IJU this issue



This issue contains two Review Articles, nine Original Articles, two Procedures, one Case Report and four Letters to the Editor.

The two Reviews describe the topics of kidney cancer and prostate cancer. Gontero et al. (Turin, Italy) discussed active surveillance for small renal masses. They concluded that active surveillance is feasible and safe in elderly and comorbid patients.

Regarding prostate cancer, Ahmed and Li (San Francisco, USA) reviewed current perspectives regarding key questions about two models, “adaptation” and “clonal selection”, in the course of progression to castration-resistant prostate cancer.

In the Original Articles, five articles are about urological cancer, and four articles are about urinary continence and voiding functions. In relation to low-stage renal cell carcinoma, Sun et al. (Montreal, Canada) reported worse cancer-specific mortality in patients with nodal metastasis at nephrectomy.

Sejima et al. (Yonago, Japan) analyzed the outcomes after radical nephrectomy for renal cell carcinoma. They concluded that post-radical nephrectomy renal function insufficiency can lead to a poor prognostic outcome, especially in patients with T1 tumors.

For patients with muscle-invasive bladder cancer undergoing radical cystectomy, Simone et al. (Rome, Italy) evaluated the impact of an extended versus a standard pelvic lymph node dissection. They supported an extended pelvic lymph node dissection as the optimal staging and therapeutic procedure.

In the management of non-muscle invasive bladder cancer, Del Rosso et al. (L'Aquila, Italy) described depending on their single center randomized controlled trial that bipolar transurethral resection showed a safe and effective procedure. In an Editorial Comment on this paper, Naselli (Castellanza, Italy) said that their data are insufficient to support bipolar transurethral resection of bladder tumor as a new standard.

On prostate cancer, Abdollah et al. (Montreal, Canada) discussed and concluded that none of the guidelines can be regarded as an ideal indication for pelvic lymph node dissection for prostate cancer. For this article, two interesting opinions appear in this issue as Editorial Comments.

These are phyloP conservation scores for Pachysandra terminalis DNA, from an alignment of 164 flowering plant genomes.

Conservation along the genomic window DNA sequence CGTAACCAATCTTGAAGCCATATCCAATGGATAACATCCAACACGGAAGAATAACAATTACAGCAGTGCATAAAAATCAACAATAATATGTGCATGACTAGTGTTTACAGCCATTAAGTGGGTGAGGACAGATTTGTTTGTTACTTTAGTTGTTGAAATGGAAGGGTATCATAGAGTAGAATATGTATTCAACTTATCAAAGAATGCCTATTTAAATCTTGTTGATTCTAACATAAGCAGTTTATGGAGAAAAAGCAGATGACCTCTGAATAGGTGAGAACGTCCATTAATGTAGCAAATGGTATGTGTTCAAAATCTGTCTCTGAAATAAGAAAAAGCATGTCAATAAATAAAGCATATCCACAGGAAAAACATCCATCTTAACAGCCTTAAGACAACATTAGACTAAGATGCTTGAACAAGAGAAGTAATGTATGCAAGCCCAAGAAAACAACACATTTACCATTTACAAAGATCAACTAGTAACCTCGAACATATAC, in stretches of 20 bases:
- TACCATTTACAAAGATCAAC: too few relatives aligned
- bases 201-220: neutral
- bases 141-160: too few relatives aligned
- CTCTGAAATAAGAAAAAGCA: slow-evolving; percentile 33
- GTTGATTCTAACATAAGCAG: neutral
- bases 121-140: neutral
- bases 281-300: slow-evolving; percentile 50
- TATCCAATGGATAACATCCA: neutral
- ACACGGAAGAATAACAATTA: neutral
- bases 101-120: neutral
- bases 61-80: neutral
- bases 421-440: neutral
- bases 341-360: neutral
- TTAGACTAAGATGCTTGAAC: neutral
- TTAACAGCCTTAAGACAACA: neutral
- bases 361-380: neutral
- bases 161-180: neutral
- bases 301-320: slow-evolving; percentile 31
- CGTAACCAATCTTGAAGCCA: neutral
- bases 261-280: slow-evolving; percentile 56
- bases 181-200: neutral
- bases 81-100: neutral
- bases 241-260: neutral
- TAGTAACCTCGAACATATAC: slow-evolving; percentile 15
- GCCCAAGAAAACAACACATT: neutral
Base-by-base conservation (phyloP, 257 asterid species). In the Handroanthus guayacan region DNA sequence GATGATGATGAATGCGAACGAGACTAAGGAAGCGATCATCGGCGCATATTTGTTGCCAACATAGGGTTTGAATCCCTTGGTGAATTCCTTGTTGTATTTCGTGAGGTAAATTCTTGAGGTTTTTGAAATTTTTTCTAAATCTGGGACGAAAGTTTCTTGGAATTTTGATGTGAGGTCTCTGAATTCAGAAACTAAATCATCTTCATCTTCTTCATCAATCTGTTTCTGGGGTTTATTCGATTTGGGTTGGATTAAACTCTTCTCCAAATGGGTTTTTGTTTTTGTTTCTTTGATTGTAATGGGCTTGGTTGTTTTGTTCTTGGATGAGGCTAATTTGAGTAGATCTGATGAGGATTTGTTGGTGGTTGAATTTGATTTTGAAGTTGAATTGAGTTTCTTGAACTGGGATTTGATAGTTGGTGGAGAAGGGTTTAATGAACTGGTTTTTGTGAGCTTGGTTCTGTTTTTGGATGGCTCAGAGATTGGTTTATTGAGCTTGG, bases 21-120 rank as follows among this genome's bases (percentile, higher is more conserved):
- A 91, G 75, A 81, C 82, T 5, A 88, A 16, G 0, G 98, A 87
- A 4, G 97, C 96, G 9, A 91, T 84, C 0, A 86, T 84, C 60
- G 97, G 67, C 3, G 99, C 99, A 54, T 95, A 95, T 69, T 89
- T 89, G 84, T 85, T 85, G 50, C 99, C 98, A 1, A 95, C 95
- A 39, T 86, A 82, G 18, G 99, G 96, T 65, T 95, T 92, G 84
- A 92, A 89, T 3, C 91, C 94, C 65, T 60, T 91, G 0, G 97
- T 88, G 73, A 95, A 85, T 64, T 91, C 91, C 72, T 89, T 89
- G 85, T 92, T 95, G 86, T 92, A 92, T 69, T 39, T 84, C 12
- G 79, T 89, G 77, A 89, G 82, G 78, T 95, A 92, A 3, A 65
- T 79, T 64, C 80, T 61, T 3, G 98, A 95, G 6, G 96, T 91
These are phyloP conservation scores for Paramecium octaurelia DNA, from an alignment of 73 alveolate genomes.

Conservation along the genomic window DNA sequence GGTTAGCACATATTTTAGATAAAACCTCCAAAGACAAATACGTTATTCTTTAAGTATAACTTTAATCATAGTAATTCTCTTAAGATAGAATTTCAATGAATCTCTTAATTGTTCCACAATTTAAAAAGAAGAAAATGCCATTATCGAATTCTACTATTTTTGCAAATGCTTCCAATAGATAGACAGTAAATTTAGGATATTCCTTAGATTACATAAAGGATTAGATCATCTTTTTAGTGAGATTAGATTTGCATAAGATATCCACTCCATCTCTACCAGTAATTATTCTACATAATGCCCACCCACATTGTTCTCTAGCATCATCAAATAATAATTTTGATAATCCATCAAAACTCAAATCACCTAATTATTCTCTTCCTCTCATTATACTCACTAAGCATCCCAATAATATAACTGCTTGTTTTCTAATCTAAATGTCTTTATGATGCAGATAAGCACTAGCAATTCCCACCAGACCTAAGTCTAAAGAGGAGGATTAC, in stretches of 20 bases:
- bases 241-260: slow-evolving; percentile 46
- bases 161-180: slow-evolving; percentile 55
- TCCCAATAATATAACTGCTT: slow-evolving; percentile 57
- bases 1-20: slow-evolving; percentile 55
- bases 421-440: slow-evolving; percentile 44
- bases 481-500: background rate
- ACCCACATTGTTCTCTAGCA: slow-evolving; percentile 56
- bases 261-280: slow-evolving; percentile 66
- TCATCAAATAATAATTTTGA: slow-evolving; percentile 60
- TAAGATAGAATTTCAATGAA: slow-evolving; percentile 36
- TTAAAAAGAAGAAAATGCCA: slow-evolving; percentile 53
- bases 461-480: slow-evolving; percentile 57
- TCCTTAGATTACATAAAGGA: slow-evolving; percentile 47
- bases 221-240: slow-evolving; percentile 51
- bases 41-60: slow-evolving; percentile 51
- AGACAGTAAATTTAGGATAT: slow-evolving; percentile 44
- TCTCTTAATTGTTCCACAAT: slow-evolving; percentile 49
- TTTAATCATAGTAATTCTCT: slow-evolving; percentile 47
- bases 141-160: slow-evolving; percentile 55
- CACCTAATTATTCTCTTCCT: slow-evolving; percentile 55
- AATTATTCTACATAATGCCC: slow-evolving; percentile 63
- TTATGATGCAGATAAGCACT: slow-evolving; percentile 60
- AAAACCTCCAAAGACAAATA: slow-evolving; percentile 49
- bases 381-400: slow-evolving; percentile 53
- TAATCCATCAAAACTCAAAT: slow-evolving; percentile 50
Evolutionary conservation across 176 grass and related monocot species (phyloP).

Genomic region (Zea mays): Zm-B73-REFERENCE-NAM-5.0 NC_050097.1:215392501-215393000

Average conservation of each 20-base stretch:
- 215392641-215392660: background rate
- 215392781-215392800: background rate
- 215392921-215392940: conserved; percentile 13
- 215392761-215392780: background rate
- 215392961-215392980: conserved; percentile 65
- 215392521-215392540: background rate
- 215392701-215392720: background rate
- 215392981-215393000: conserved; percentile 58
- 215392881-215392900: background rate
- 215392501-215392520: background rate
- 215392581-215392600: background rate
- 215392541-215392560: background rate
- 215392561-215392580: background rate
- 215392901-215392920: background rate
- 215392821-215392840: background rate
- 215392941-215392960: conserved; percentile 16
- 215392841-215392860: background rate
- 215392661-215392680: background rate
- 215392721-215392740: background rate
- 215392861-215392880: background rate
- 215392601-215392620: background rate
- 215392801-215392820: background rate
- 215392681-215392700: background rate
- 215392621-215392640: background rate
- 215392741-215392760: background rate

Gandaglia et al. (Milan, Italy) investigated the effect of phosphodiesterase type 5 inhibitor (PDE5-I) on urinary continence (UC) recovery after bilateral nerve-sparing radical prostatectomy. They reported that the use of PDE5-I significantly improved UC recovery after surgery. However, regarding this article, Gacci (Florence, Italy) mentioned, as an Editorial Comment, that further prospective randomized controlled trials with long-term follow up are necessary.

About voiding function of benign prostatic hyperplasia (BPH) patients, Masumori et al. (Sapporo, Japan) showed the 5-year outcome analysis of the α1-blocker, tamsulosin, as an initial treatment for patients with BPH. And they concluded that α1-blocker monotherapy might not be appropriate for achieving a good long-term outcome in patients with a large prostate volume and a large amount of residual urine.

As for insensible urinary incontinence, Brucker et al. (New York, USA) reported a study to define urodynamic findings. They showed characteristic urodynamic findings and an association of incontinence with other symptoms.

Moore et al. (Atlanta, USA) showed 2-year evaluation data of the MiniArc sling for treatment of stress urinary incontinence, and concluded that the procedure represents a safe and effective treatment option for both obese and non-obese patients.

As Procedures, two interesting techniques are shown regarding laparoscopic surgery. Zarrelli et al. (Borgosesia, Italy) presented the knotless “three-U-stitches” technique for urethrovesical anastomosis in laparoscopic radical nephrectomy. Tsuji et al. (Nagoya, Japan) showed the identification method of the narrow lumen of the ureter using a Fogarty catheter during laparoscopic pyeloplasty.

In the one Case Report in this issue, Suzuki et al. (Yamanashi, Japan) reported an interesting case of the first male patient reported in the literature with malignant mixed epithelial and stromal tumor of the kidney.

As for the four Letters to the Editor, every opinion is interesting.

Conflict of interest

None declared.